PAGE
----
How to Help Smokers with Mental Health Conditions Quit

 

• The incidence of smoking among those living with mental illness is nearly double that of the general population, and is nearly triple in those with severe mental health conditions (such as schizophrenia and bipolar disorder)1.

 

• Those living with severe mental illness have a life expectancy 10-20 years less than the general population1. Smoking is a common risk factor among these individuals, also being one of the causes of cardiovascular disease, stroke and cancer2.

 

Quitting smoking is beneficial for both physical and mental health.

 

• From 72 hours after quitting smoking, the respiratory function of a smoker may start to improve, which can help to increase their capacity for physical activity3.

 

• The risk of diseases including coronary heart disease and stroke begins to decrease after only one to two years of quitting smoking, and can approach that of a non-smoker following 10-15 years of sustained abstinence3,4.

 

• Studies have highlighted a potential link between quitting smoking and a reduction in levels of depression, anxiety and stress5.

 

 

 

Step 1: Initiate the conversation

 

Start with open questions

Try to be non-judgemental and open to avoid discouraging them from disclosing important information to you.

 

Examples: 

• ‘How would you like to improve your general health?

 

• ‘I see that you are a smoker – how do you feel about smoking at the moment?’

 

 

 

 

 

Step 2: Explore motivations and barriers

 

• Ask them whether they have ever attempted to quit before – if so, ask them what triggered them to try and quit.

 

• Assess their readiness to quit, and their confidence in their ability to do so.

 

• Use ‘double-sided reflection’ to show you are listening, but reframe any concerns.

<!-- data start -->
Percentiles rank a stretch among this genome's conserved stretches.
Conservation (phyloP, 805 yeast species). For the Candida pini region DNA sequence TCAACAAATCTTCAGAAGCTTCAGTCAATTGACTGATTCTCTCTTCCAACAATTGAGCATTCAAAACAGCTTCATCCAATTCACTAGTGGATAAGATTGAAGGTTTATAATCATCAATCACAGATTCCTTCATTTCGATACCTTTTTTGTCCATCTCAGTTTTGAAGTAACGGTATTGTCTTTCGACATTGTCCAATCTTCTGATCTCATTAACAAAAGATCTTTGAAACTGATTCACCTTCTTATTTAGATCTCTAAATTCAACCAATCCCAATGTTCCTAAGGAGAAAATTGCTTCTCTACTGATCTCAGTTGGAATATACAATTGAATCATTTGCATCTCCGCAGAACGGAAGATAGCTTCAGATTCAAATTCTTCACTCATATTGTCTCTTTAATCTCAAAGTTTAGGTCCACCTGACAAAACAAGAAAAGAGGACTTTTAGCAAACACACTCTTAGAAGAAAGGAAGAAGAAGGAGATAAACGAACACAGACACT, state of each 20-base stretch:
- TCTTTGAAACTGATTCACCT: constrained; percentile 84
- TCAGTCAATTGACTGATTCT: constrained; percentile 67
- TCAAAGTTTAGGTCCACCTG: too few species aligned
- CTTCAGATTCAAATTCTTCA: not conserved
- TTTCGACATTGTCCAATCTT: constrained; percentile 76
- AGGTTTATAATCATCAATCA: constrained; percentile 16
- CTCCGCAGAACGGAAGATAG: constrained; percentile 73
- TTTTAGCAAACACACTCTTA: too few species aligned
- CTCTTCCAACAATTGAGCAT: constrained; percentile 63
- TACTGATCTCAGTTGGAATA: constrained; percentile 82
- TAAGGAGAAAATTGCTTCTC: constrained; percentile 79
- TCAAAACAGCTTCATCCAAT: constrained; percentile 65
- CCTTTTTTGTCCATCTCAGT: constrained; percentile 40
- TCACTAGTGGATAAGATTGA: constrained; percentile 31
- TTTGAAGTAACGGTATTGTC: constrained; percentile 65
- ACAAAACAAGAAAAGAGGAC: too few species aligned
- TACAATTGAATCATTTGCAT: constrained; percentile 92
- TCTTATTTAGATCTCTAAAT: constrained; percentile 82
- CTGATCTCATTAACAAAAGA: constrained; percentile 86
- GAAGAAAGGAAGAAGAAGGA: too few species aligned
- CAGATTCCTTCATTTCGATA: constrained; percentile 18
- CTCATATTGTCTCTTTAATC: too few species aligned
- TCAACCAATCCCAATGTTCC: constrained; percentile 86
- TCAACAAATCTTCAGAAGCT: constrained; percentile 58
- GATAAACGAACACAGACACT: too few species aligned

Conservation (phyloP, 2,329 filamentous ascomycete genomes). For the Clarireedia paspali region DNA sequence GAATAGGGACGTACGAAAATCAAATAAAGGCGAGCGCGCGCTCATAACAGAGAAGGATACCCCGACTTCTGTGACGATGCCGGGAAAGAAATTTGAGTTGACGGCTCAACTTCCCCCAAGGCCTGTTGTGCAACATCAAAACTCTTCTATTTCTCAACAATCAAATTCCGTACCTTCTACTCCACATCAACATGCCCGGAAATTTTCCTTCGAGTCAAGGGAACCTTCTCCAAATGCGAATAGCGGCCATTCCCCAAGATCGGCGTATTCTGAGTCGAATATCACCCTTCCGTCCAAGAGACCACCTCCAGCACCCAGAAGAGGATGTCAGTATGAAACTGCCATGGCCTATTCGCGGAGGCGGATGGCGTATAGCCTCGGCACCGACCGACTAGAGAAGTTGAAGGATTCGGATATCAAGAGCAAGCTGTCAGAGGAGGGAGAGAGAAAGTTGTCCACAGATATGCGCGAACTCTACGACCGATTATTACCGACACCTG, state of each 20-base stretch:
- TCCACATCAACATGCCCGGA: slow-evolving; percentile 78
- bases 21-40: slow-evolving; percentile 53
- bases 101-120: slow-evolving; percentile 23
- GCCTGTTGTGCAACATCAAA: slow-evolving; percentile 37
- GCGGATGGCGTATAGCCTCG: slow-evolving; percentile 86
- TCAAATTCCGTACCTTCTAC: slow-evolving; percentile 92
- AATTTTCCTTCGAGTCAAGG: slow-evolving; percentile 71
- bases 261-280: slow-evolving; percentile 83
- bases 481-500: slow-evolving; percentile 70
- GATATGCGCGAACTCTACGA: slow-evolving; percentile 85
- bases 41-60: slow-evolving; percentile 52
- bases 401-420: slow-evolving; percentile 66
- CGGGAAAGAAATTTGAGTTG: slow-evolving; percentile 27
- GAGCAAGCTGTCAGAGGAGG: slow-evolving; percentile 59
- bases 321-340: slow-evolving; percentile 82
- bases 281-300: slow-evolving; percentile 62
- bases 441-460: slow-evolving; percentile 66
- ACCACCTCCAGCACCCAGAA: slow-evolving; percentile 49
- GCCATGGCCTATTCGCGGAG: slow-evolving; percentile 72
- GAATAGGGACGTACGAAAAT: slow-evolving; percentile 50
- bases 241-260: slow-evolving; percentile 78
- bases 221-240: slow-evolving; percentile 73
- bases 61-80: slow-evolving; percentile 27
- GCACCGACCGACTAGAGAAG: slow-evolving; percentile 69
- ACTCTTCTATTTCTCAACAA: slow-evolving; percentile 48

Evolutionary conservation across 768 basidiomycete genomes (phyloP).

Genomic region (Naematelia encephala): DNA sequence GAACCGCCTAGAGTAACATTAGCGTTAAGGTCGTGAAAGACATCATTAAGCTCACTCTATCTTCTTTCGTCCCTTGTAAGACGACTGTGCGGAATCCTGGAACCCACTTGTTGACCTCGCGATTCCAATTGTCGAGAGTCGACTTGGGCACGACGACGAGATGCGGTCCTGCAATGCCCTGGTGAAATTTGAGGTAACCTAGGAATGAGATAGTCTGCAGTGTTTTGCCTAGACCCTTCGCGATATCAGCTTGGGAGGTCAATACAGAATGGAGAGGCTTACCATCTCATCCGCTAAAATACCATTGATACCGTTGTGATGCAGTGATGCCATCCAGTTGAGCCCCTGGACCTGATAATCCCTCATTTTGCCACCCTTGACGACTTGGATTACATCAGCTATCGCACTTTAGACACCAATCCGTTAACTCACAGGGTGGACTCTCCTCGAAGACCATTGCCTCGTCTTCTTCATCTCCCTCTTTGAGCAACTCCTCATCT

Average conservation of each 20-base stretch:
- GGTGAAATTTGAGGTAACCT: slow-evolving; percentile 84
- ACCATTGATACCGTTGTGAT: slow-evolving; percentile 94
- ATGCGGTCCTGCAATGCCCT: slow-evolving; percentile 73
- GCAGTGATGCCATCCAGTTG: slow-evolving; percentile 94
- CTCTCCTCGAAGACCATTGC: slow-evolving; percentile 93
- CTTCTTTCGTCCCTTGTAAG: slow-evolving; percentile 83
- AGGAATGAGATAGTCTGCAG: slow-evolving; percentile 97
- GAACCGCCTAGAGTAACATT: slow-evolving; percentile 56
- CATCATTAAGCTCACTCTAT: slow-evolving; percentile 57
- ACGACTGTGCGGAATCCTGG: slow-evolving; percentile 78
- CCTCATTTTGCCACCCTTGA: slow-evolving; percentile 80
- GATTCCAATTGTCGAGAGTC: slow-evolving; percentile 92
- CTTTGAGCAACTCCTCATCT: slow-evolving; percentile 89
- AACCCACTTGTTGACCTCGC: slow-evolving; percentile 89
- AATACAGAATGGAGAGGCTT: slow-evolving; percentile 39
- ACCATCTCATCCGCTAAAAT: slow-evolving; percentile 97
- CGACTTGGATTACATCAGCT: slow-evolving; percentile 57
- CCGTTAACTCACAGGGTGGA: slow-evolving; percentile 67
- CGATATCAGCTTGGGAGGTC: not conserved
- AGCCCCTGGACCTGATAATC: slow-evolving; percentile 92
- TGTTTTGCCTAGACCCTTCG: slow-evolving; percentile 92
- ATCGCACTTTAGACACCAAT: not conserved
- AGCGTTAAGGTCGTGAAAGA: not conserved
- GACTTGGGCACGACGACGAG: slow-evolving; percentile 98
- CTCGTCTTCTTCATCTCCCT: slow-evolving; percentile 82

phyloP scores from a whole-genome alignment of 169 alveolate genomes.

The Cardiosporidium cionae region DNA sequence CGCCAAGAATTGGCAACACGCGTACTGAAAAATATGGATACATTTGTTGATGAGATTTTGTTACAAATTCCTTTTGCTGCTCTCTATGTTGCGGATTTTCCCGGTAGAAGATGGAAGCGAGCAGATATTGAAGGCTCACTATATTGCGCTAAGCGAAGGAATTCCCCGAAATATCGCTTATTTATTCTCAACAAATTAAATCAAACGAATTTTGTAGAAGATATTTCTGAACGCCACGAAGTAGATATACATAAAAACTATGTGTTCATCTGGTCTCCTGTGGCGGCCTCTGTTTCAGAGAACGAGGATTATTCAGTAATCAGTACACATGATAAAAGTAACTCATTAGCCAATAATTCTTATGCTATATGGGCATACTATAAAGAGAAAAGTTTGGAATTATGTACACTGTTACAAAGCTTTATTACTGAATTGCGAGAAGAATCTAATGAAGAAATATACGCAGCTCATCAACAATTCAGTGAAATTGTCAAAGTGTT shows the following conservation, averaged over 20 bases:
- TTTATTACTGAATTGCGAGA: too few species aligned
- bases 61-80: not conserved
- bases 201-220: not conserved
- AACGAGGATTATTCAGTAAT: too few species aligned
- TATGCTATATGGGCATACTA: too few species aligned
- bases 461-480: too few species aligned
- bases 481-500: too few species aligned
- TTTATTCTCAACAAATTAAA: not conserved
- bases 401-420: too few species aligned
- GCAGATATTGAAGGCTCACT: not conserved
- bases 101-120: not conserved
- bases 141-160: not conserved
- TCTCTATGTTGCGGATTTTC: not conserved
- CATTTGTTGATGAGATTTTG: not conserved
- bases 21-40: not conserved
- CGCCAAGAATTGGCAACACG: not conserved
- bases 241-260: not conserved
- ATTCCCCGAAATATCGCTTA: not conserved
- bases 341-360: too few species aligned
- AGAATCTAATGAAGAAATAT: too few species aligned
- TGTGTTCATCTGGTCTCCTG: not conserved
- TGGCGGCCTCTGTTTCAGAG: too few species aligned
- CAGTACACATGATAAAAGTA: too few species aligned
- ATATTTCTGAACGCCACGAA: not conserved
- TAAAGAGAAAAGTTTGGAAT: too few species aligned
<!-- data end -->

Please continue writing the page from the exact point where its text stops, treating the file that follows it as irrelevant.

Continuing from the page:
Step 3: Highlight capability and support available

 

Support

• Advise your patient to bring the support of friends, family and carers into their quit journey. This will bring logistical as well as social support.

 

Capability

• Discuss practical ways to avoid the social triggers to smoking.

 

• Find their common social and behavioural triggers - friends, stress, alcohol, food, time of the day.

 

 

 

Step 4: Understand the psychological & physiological aspects

 

• The addiction is psychological as well as  physiological.

 

• It should be highlighted that relapse is not failure, but a step in the journey to quit for good.

 

• If your patient does relapse, use this as a time to explore why, and highlight their initial motivations to quit.

 


Support your patients with mental health conditions on their quit journey with our factsheet & conversation guide and patient leaflet.

Patient resources should be downloaded and not shown directly from the website

 

 

 

Additional resources available from Mental Health UK

Click here to go to Mental Health UK's conversation guide for friends and relatives on how to talk to someone about mental health (this link will take you to Mental Health UK's website). 

Using Very Brief Advice (VBA) to Help Patients

with Mental Health Conditions Quit Smoking

 

Very brief advice (VBA) allows you to offer practical advice about stopping smoking in 30 seconds or less.

It can be used in any consultation and is a quick and effective way to help them on their path to quitting.

 

 

The simple Ask, Advise, Act framework is a useful 3-step approach to discussing your patient's quit journey.

The NICORETTE® Range Guide

How do you empower patients to quit for good?

 

NICORETTE® offers a variety of flexible formats so you can personalise your patients' treatment to suit them.

Browse the NICORETTE® Range Guide to find the best Combination Nicotine Replacement Therapy (NRT) format that works for them.

 

   

 

 

 

 

Find out more about using Combination NRT here.

 

 

 

 

 

 

 

 

View the NICORETTE® Range Guide

 

View the Very Brief Advice (VBA) Leaflet

 

 

View the 'My Support Guide' for your patients


References

1. Public Health England. Health Matters: smoking and mental health (2020). Available here. [Accessed April 2023]

2. World Health Organisation. Tobacco use and mental health conditions: A policy brief (2020). Available here. [Accessed April 2023]

3. NHS Better Health. Quit smoking (2019). Available here: https://www.nhs.uk/better-health/quit-smoking/ [Accessed April 2023]

4. Centers for Disease Control and Prevention. Smoking and Tobacco Use: Benefits of Quitting (2020). Available here [Accessed April 2023]

5. Taylor GM et al. Smoking cessation for improving mental health. Cochrane Database of Systematic Reviews (2021).  Available here [Accessed April 2023]

6. NICE. NICE guideline NG209. Tobacco: preventing uptake, promoting quitting and treating dependence. November 2021.

 

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